Conflict - your greatest IT project opportunity?
It's great when an IT Project progresses from implementation to delivery without a hitch, an event free ride from start to finish with no bumps in the road. Or is it?
How does the word “Conflict” make YOU feel?
I asked a few colleagues and their responses ranged from anxiety to aggression, from some there was shortness of breath and from others a 'bring it on' deep inhalation.
"No-one likes conflict," said one.
On the contrary, I LOVE it! Here's why.
My friend Gav told me about an IT Project he'd been working on that had been plain sailing throughout, there was a great spirit among the team and the project had delivered on time. Sadly, it was over budget.
In the debrief, a team member had said something that was really interesting about a key part of the project had been taking up a lot of the team's time. They were scratch building an exciting app that would disrupt the market and deliver real business value, but they had been chasing bugs that had really pushed up costs.
Gav asked his team what they could have done better, and one guy mentioned that he'd found the solution they were scratch building as an off the shelf product but hadn't mentioned anything at the time. Why? He didn't want to upset his colleagues who were very proud of the work that they were pouring their hearts and souls into.
He's right, it would have caused conflict, but the outcome of the conflict is that it could have brought the project home under budget.
I love conflicts because they flag up challenges like nothing else and usually lead to much better outcomes. They are also just GREAT for clearing the air and establishing your reputation as an in control, all-rounder.
All too often conflicts lead to predictable responses, like fight or flight or sweeping issues under the carpet. Here are SEVEN ways to ensure that conflicts really ARE your greatest project opportunity.
1 - Listen - really listen
Rockefeller, one the planet’s most successful businessmen used to say, "Success comes from keeping the eyes open and the mouth closed."
It's the same with conflicts in IT Projects. When you TRULY listen to what your team is telling you, you deep dive into the challenges that are holding your project back.
2 - Acknowledge the feelings
Many IT Project conflict occurs because a colleague’s feelings are not being acknowledged. When you take the time to acknowledge your team member’s problem, you can often prevent any further conflict. A team member on a project last year came to me with his feeling that things weren’t going right, that we wouldn’t be able to deliver. As it turned out the project was on track, it delivered on time, the issue had been a lack of confidence and by listening, really listening, I was able to coach this individual and show how the team had his back.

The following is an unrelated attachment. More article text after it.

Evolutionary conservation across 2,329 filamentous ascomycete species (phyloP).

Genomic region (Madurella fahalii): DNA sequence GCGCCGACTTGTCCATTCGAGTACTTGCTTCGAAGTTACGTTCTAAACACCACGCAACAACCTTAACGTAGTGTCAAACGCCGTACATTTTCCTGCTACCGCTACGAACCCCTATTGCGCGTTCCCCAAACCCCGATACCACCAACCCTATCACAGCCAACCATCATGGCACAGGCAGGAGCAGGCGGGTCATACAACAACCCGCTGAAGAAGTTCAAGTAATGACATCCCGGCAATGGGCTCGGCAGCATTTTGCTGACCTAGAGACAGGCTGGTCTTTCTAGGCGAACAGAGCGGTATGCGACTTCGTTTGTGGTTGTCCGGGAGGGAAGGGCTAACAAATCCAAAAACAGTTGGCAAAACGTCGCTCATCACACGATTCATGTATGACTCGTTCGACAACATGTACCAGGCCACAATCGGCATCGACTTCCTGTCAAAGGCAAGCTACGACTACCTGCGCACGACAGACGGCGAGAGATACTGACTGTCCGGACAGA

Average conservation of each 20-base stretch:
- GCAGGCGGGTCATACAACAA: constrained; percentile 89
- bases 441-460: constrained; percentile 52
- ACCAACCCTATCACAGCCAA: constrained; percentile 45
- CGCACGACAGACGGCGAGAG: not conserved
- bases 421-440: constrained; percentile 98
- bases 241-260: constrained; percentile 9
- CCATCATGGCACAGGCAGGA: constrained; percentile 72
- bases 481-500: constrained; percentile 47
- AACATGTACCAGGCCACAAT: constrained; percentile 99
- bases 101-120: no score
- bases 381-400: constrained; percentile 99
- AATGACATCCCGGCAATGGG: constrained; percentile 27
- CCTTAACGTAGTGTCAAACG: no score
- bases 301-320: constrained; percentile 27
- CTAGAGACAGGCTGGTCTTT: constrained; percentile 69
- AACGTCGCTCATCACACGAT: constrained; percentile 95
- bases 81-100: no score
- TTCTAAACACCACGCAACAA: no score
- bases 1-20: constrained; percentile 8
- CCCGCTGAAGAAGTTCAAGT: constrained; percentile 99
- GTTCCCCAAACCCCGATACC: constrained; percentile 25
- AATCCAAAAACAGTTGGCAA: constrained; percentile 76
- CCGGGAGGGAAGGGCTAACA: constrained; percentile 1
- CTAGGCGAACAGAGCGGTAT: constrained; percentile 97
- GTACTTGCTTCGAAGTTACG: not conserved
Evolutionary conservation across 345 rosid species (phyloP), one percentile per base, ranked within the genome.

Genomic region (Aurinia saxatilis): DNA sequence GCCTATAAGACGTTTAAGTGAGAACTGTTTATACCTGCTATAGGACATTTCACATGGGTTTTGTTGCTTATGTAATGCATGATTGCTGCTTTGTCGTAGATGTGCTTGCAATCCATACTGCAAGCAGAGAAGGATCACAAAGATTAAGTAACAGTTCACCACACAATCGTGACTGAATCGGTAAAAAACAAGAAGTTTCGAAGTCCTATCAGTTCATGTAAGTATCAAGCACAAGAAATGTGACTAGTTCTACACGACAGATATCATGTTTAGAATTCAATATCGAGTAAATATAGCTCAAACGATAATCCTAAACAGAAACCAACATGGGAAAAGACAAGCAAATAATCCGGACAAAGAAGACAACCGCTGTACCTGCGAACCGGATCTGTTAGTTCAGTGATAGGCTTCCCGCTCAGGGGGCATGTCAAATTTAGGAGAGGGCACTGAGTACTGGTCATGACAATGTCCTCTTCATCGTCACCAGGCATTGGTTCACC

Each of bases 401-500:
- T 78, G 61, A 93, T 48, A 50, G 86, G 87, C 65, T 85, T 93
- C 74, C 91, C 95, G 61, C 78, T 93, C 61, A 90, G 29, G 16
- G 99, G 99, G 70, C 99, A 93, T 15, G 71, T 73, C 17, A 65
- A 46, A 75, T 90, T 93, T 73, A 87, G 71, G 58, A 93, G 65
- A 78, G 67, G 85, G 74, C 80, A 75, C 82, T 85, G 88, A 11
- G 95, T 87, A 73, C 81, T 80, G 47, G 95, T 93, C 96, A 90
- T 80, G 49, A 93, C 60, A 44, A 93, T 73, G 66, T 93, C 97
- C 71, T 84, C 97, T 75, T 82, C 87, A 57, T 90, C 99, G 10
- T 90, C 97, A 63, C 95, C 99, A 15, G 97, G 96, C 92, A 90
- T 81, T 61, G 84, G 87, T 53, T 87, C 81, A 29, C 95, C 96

Sometimes just feeling that you've been heard is enough. So, try not to cut a team member short if they’re expressing their feelings. Slow down, listen, take as much time as THEY need to feel heard!
3 - Solve the issue not the symptom
Often, conflicts are not what they appear. Take Gav's project I mentioned earlier, it would have been tempting to treat the symptom of a bust budget by reducing overheads, cutting everyone's salaries, losing a team member, inflating future budgets, etc, but none of this would treat the underlying cultural issue. A team member didn't feel he could flag up the fact that they were working hard on something that was available to buy off the shelf!
4 - Delegate
As the project manager, are you not busy enough?! Whilst not entirely abdicating responsibility, you should seek to delegate conflict resolution where appropriate. You cannot 'down tools' to personally referee every conflict in your IT Project. When you delegate conflict resolution to a trusted team member, you give them a chance to grow and free yourself for more pressing matters. Make sure that they keep you in the loop though, you are still responsible!
5 - Seek compromise
Always go for Win/Win! When all parties leave happy, perhaps losing a little, but with a satisfactory outcome that chimes with the business goals of your IT Project, teams almost always emerge stronger. Compromise is not weakness and the best project leaders know where they have scope to shift for the greater good. There are times when you can’t budge, but when teams see you compromise when you can - they are more accepting of when you cannot.
6 - Go for consensus
Often conflict forces a third way to be found! Usually, new solutions appear that would not have crossed your mind, had it not been for the occurrence of your conflict. Don't come at conflict with an adversarial, entrenched point of view and you could come away with a much better IT Project outcome. Conflict is a cue for EVERYONE to open their mind!
7 - Get a mediator
Many Project Management as a Service providers can help when conflicts are not 'solving themselves'. Often, conflicts are the result of deeper issues and it helps to have them looked at by a fresh pair of independent eyes. With the best intentions, teams often approach conflict with their own baggage and see things in a way that may not be conducive to a resolution that is in harmony with the project's business goals.
Conflict within an IT Project, in one shape or another, is almost inevitable. When you implement effective conflict management practices and acknowledge the potential that conflict can unleash, you can turn disagreements into positive resolutions and your challenges into real opportunities.